The Passions of Blood, Smoke, and Fire
: It's been seven years since Burial's debut album changed the world of electronic music... permanently changing the course of the future garage genre. I've been a DJ for more than a decade, but it wasn't until 2012 that I started mixing future garage. My first digital set--The Passions of Blood, Smoke, and Fire
--is now available for free download [Here on SoundCloud
]. The response has been incredible. DJ Umb at Generation Bass wrote: "This is Burialesque in all its glory harking back to the great golden days when Dubstep was such an exciting proposition." I'm honored. Enjoy the music! A Year in Revision
: Outside of my work with groups here on deviantART, I've severely neglected this site, including what few submissions I've made over time. That's going to change. I've promoted my music and writings all over the Net, but I've never before done the same for my visual arts. Over the course of 2013, I'll be updating my older submissions... sometimes with actual updates to the art, other times with simple updates to the titles and descriptions. I now have a camera again, and I'll be preparing new content for release later this year... or, at the latest, early in 2014. Stay tuned! How to Promote Your Art in a Post-Apocalyptic World
: I just wrote part one of a very detailed article with tips on promoting art online. You can read it [Here on #The-Art-of-Smoking
]. Warning, Will Robinson!!!
It's long, it's self-indulgent, and it works. Here is a very short excerpt from the article's introduction:
Why promotions are important: Here's a quick one-minute story about a little computer that could... but it didn't. 1985. Movies like "Back to the Future", "Goonies", and "The Breakfast Club". The very first "Calvin & Hobbes" comic appeared in newspapers. The first Nintendo arrived in America. Good times! The death of the great Orson Welles and the loss of Route 66. Bad times! The Macintosh computer had arrived on the scene the year before. It's monochrome display? Not the best... but it had a few fun sounds and the interface was easy to use. The IBM computer had 16 colors and it could beep. Again, not impressive.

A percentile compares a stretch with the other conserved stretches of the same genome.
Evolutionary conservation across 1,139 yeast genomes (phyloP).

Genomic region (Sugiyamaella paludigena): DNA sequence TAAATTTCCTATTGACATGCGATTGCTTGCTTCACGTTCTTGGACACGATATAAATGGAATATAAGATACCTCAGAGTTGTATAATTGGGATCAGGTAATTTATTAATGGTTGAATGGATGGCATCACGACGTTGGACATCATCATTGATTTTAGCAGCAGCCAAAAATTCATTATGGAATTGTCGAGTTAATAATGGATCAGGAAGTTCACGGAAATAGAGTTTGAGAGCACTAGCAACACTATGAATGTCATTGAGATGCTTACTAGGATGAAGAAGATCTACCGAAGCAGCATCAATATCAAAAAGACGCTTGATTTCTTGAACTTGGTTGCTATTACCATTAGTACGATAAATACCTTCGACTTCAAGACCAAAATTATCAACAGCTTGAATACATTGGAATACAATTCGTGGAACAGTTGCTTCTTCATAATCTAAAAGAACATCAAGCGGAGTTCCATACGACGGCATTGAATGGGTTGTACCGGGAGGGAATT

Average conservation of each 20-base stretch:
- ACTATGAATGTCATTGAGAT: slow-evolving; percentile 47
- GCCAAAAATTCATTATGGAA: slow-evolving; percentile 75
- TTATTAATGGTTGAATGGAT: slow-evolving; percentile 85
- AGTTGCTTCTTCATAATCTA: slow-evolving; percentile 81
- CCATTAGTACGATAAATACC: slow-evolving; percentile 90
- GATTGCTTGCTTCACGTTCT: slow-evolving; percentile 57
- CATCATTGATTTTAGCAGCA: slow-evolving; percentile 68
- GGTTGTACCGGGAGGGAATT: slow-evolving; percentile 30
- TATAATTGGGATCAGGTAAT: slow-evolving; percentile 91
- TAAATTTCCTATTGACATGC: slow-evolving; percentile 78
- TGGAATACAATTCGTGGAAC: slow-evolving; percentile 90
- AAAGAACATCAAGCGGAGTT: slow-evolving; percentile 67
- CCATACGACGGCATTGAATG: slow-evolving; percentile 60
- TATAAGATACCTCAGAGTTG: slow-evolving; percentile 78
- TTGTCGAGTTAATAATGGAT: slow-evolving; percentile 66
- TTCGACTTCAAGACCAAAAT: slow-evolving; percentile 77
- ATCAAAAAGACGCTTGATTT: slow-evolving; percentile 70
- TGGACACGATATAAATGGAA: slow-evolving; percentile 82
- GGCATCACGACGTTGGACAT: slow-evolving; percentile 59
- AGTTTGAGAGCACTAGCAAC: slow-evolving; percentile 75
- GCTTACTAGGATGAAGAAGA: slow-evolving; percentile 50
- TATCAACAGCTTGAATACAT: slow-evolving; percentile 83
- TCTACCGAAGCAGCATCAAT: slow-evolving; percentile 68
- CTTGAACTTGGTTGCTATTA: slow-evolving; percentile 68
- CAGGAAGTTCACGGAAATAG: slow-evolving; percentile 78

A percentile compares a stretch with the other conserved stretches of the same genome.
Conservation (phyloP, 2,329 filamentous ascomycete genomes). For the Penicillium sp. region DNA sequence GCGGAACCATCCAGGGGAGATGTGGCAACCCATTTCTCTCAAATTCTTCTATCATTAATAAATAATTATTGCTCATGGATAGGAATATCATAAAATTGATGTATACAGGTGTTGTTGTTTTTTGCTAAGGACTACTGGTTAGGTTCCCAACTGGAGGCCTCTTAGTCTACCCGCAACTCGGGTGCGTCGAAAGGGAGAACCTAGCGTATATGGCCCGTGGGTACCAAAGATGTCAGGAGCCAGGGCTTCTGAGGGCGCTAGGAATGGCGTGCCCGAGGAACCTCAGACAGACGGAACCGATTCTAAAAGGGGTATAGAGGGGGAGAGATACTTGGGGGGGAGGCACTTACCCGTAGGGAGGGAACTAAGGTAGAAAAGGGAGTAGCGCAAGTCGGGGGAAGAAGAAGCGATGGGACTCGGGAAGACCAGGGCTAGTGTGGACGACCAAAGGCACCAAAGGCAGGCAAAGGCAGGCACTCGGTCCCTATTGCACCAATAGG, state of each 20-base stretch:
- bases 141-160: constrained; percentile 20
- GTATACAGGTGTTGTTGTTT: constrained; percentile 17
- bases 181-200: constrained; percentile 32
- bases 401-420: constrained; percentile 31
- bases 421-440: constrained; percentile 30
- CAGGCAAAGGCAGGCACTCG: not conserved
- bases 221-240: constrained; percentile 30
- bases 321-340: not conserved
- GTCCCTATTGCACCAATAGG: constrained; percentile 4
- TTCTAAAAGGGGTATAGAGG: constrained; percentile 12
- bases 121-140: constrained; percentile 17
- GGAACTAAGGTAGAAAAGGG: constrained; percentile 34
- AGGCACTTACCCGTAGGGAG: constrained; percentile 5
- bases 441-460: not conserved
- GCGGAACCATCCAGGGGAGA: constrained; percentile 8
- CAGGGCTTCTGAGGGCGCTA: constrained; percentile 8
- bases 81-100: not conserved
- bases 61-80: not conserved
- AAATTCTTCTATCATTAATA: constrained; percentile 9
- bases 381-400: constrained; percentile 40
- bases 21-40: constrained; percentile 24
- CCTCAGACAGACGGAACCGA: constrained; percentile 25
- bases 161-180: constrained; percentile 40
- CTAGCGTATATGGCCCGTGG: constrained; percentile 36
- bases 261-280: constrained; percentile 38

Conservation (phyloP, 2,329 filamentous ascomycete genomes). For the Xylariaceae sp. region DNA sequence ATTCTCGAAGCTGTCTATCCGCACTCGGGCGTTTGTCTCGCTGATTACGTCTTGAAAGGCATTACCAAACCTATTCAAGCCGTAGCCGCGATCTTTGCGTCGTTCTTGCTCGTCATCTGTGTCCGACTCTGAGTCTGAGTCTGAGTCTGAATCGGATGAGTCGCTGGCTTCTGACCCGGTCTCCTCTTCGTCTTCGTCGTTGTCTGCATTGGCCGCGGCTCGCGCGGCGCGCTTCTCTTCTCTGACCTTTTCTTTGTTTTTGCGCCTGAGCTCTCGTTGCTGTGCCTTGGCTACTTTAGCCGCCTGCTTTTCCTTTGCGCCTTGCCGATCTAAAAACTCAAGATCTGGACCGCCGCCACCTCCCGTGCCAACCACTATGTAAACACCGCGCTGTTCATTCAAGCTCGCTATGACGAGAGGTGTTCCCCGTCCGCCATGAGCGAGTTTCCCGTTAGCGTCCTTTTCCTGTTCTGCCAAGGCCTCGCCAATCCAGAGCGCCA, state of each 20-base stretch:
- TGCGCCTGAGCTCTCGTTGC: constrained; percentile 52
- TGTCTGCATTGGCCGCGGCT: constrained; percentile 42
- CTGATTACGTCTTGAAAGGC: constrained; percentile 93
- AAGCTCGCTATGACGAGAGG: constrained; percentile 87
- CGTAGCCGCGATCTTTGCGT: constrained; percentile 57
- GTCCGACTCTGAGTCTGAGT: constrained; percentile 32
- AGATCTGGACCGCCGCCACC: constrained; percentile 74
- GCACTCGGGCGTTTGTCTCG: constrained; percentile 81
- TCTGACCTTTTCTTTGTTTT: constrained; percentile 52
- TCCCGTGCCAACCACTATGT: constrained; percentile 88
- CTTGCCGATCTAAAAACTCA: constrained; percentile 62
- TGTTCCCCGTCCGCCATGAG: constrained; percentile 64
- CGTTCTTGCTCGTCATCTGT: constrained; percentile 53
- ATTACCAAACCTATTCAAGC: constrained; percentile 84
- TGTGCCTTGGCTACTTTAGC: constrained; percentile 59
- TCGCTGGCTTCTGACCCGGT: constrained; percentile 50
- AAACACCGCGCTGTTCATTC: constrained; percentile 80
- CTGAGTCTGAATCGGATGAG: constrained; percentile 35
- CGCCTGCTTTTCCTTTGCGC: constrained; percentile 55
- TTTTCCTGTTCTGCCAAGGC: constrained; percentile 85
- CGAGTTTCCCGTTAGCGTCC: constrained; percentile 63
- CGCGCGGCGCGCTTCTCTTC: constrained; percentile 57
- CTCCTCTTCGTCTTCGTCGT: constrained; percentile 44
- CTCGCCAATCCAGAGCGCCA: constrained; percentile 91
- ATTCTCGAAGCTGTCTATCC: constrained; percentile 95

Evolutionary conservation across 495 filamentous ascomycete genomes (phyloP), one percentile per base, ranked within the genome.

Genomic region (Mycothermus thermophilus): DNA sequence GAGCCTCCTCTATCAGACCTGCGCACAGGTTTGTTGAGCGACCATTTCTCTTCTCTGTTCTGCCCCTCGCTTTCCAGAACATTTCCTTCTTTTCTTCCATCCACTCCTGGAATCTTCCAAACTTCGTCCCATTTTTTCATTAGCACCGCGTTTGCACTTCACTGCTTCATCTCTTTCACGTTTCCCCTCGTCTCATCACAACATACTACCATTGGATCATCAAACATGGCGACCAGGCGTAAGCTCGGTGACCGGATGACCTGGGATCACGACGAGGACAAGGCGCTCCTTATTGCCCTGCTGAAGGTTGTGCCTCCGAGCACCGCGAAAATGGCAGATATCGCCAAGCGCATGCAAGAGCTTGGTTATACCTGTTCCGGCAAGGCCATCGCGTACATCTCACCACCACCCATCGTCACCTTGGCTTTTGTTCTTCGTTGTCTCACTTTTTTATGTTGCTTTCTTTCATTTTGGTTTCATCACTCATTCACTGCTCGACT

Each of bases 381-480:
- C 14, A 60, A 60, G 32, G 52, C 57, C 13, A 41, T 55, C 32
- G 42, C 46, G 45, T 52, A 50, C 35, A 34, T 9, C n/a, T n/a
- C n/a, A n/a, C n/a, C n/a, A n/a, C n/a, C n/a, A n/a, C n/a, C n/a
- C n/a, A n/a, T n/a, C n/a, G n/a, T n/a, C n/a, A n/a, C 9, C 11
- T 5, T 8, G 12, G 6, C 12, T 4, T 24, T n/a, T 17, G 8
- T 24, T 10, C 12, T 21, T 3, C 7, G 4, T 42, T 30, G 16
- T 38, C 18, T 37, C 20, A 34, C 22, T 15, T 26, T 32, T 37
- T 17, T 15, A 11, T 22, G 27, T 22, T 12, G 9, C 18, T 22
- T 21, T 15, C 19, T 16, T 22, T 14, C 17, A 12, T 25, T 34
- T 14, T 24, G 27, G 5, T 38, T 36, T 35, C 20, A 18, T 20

1985 brought the Amiga 1000. 4096 colors. Count 'em! So many colors, that Andy Warhol would later refuse to use any other computer for making digital art. It had four stereo sound channels and it had a separate graphics processor for gaming even before the idea of a "video card". The games made for Amiga were only comparable to those found in arcades. To pound the last nail into the coffin, the Amiga was cheap, at about half the cost of a Mac or a PC. Half. It would require ten years for the Mac and the PC to rise to the level that the Amiga started at in 1985.
Where is the Amiga today? In all probability, you do not even know about the computer. The Mac had the famous "1984" commercial, but where was the marketing and promotions for the Amiga? Nowhere. The IBM PC had licenses with schools and other government entities, securing its future with collaboration, but who was the Amiga collaborating with? No one. Commodore assumed that the incredible qualities of the computer itself would do all the work for guaranteeing its success. They were wrong. When they realized they were wrong, they could have changed and began marketing and collaborating. Instead of changing, the company began a slow suicide, eating itself from within. That's how the best and most innovative computer of the '80s died before it could ever get started.
Don't be an Amiga: Some of you already do promotions. Consider this a "fill in the blanks" for any places where you need pointers. Others are comfortable with what they already do, and they're happy with where their art is right now. Then there are also a few of you who know you have something special to offer, and you are thirsty for ways to "break out" in the world. To you few, I say: Welcome! You've come to the right place!
...continue reading here on #The-Art-of-Smoking...